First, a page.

He said that as of this morning, 300 of 500 respondents chose in-person schooling while 75 or so opted for 100-percent virtual online. In the end, Soler said he thinks enough students will opt for 100-percent virtual, which will enable the district to “dedicate a workforce of teachers to just be virtual and work with those kids.”
But, he said, “some parents have said, ‘I’m not going to send my child back; I don’t feel comfortable and I don’t feel safe until there’s a vaccine.' ”
About 60 parents checked “other” – an option that could mean that their child will be homeschooled.
Soler said the district will call parents who chose “other” and, if applicable, will clarify the difference between homeschooling and virtual online teaching.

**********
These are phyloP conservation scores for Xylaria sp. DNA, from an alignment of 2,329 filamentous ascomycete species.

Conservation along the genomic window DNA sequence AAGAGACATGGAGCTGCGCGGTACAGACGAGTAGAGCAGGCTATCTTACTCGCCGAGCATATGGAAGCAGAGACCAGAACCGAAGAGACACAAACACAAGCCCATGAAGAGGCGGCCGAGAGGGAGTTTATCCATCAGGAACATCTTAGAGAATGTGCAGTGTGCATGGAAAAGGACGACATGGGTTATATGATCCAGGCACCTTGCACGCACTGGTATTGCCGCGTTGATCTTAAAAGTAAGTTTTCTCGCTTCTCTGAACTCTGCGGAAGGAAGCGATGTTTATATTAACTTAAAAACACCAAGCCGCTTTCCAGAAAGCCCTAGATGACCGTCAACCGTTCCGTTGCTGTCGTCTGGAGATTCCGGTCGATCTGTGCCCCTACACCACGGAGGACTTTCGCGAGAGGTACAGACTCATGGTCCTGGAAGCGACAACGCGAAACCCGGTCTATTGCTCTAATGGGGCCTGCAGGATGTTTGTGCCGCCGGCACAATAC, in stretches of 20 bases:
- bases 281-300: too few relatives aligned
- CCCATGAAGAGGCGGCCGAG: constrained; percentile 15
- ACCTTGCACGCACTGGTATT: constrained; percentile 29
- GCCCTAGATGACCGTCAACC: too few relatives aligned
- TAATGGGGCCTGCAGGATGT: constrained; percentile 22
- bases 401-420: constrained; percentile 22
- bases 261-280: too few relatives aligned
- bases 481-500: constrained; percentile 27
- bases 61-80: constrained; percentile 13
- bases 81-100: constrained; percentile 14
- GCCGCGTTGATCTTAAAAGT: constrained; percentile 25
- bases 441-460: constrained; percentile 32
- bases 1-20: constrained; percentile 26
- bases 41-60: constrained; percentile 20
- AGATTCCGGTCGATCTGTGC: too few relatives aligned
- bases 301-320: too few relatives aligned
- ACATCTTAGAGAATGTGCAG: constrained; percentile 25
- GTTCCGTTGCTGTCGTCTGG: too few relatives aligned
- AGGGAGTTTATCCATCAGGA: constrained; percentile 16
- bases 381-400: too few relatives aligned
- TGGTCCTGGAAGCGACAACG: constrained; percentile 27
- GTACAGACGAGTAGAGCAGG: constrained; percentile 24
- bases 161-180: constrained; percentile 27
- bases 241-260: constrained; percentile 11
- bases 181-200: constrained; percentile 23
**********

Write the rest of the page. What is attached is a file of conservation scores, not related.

He also said that all staff members, including administrators, are expected to report to their school building every day, unless they “qualify for some kind of leave or were physically unable to work.”
The superintendent told board members that he was “hesitant” to reveal the sample schedule at this time, but did so “because when we share this (with the task force) on Friday … the word will get out there, so we’re trying to be proactive and transparent.”
He said the plan could be changed if a large number of students choose to be taught remotely – “then everybody will be able to come every day because we have so many people signed up virtually.”
Other highlights of his report to the board: